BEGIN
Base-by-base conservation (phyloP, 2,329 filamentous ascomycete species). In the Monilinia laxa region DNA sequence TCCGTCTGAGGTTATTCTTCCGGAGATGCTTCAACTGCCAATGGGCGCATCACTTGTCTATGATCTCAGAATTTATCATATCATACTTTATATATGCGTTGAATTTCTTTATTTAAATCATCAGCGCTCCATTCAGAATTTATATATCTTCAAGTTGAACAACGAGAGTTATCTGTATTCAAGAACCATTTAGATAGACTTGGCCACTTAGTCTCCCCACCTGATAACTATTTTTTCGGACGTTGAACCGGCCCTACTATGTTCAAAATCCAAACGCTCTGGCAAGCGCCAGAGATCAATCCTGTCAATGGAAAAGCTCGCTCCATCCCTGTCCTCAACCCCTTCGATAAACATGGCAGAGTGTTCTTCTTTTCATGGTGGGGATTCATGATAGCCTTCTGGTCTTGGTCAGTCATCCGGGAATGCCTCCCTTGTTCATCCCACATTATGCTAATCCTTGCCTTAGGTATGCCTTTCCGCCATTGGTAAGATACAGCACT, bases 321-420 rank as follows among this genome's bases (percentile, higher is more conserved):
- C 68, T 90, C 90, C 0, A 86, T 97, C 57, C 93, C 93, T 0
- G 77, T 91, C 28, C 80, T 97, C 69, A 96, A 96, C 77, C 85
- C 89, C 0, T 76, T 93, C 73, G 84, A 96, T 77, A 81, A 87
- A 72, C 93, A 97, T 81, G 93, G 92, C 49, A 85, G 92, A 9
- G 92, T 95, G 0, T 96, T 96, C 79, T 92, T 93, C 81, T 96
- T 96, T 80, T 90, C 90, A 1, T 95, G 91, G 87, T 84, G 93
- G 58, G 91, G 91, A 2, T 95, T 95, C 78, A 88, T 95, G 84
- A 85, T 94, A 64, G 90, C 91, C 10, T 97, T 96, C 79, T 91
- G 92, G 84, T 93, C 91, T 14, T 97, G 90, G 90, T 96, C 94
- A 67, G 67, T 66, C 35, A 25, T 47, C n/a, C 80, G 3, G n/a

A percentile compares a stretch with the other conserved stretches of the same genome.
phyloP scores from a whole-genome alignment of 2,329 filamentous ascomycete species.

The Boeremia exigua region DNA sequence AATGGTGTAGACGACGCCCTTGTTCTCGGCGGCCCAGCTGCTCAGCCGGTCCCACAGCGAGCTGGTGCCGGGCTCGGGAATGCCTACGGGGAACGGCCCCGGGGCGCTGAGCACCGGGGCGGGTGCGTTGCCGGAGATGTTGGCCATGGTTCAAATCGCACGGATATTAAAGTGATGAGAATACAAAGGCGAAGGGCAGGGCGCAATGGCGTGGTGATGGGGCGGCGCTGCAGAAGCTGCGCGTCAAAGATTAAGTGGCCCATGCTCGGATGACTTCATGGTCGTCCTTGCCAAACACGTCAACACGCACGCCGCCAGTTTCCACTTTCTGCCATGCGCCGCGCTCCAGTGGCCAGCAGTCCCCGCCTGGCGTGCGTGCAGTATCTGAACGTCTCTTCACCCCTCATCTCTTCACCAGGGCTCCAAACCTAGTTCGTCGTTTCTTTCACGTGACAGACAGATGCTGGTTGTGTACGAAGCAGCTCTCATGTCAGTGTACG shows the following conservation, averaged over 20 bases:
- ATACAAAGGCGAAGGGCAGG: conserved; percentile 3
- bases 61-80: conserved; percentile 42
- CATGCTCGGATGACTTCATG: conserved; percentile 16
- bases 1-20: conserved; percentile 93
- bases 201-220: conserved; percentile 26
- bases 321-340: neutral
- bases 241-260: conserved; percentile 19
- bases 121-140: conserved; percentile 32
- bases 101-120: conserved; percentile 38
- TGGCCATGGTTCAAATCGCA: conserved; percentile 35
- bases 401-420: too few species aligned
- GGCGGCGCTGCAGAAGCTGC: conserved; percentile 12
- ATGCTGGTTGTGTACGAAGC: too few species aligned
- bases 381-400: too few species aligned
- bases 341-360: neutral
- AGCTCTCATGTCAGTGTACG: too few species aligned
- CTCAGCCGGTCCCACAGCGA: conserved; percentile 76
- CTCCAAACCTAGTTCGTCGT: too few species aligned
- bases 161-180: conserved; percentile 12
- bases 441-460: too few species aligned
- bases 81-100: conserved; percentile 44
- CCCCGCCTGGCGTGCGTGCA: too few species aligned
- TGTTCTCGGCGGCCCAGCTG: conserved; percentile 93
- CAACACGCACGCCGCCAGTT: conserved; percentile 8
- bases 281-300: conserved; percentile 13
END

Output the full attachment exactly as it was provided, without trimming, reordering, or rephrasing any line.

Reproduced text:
Base-by-base conservation (phyloP, 2,329 filamentous ascomycete species). In the Monilinia laxa region DNA sequence TCCGTCTGAGGTTATTCTTCCGGAGATGCTTCAACTGCCAATGGGCGCATCACTTGTCTATGATCTCAGAATTTATCATATCATACTTTATATATGCGTTGAATTTCTTTATTTAAATCATCAGCGCTCCATTCAGAATTTATATATCTTCAAGTTGAACAACGAGAGTTATCTGTATTCAAGAACCATTTAGATAGACTTGGCCACTTAGTCTCCCCACCTGATAACTATTTTTTCGGACGTTGAACCGGCCCTACTATGTTCAAAATCCAAACGCTCTGGCAAGCGCCAGAGATCAATCCTGTCAATGGAAAAGCTCGCTCCATCCCTGTCCTCAACCCCTTCGATAAACATGGCAGAGTGTTCTTCTTTTCATGGTGGGGATTCATGATAGCCTTCTGGTCTTGGTCAGTCATCCGGGAATGCCTCCCTTGTTCATCCCACATTATGCTAATCCTTGCCTTAGGTATGCCTTTCCGCCATTGGTAAGATACAGCACT, bases 321-420 rank as follows among this genome's bases (percentile, higher is more conserved):
- C 68, T 90, C 90, C 0, A 86, T 97, C 57, C 93, C 93, T 0
- G 77, T 91, C 28, C 80, T 97, C 69, A 96, A 96, C 77, C 85
- C 89, C 0, T 76, T 93, C 73, G 84, A 96, T 77, A 81, A 87
- A 72, C 93, A 97, T 81, G 93, G 92, C 49, A 85, G 92, A 9
- G 92, T 95, G 0, T 96, T 96, C 79, T 92, T 93, C 81, T 96
- T 96, T 80, T 90, C 90, A 1, T 95, G 91, G 87, T 84, G 93
- G 58, G 91, G 91, A 2, T 95, T 95, C 78, A 88, T 95, G 84
- A 85, T 94, A 64, G 90, C 91, C 10, T 97, T 96, C 79, T 91
- G 92, G 84, T 93, C 91, T 14, T 97, G 90, G 90, T 96, C 94
- A 67, G 67, T 66, C 35, A 25, T 47, C n/a, C 80, G 3, G n/a

A percentile compares a stretch with the other conserved stretches of the same genome.
phyloP scores from a whole-genome alignment of 2,329 filamentous ascomycete species.

The Boeremia exigua region DNA sequence AATGGTGTAGACGACGCCCTTGTTCTCGGCGGCCCAGCTGCTCAGCCGGTCCCACAGCGAGCTGGTGCCGGGCTCGGGAATGCCTACGGGGAACGGCCCCGGGGCGCTGAGCACCGGGGCGGGTGCGTTGCCGGAGATGTTGGCCATGGTTCAAATCGCACGGATATTAAAGTGATGAGAATACAAAGGCGAAGGGCAGGGCGCAATGGCGTGGTGATGGGGCGGCGCTGCAGAAGCTGCGCGTCAAAGATTAAGTGGCCCATGCTCGGATGACTTCATGGTCGTCCTTGCCAAACACGTCAACACGCACGCCGCCAGTTTCCACTTTCTGCCATGCGCCGCGCTCCAGTGGCCAGCAGTCCCCGCCTGGCGTGCGTGCAGTATCTGAACGTCTCTTCACCCCTCATCTCTTCACCAGGGCTCCAAACCTAGTTCGTCGTTTCTTTCACGTGACAGACAGATGCTGGTTGTGTACGAAGCAGCTCTCATGTCAGTGTACG shows the following conservation, averaged over 20 bases:
- ATACAAAGGCGAAGGGCAGG: conserved; percentile 3
- bases 61-80: conserved; percentile 42
- CATGCTCGGATGACTTCATG: conserved; percentile 16
- bases 1-20: conserved; percentile 93
- bases 201-220: conserved; percentile 26
- bases 321-340: neutral
- bases 241-260: conserved; percentile 19
- bases 121-140: conserved; percentile 32
- bases 101-120: conserved; percentile 38
- TGGCCATGGTTCAAATCGCA: conserved; percentile 35
- bases 401-420: too few species aligned
- GGCGGCGCTGCAGAAGCTGC: conserved; percentile 12
- ATGCTGGTTGTGTACGAAGC: too few species aligned
- bases 381-400: too few species aligned
- bases 341-360: neutral
- AGCTCTCATGTCAGTGTACG: too few species aligned
- CTCAGCCGGTCCCACAGCGA: conserved; percentile 76
- CTCCAAACCTAGTTCGTCGT: too few species aligned
- bases 161-180: conserved; percentile 12
- bases 441-460: too few species aligned
- bases 81-100: conserved; percentile 44
- CCCCGCCTGGCGTGCGTGCA: too few species aligned
- TGTTCTCGGCGGCCCAGCTG: conserved; percentile 93
- CAACACGCACGCCGCCAGTT: conserved; percentile 8
- bases 281-300: conserved; percentile 13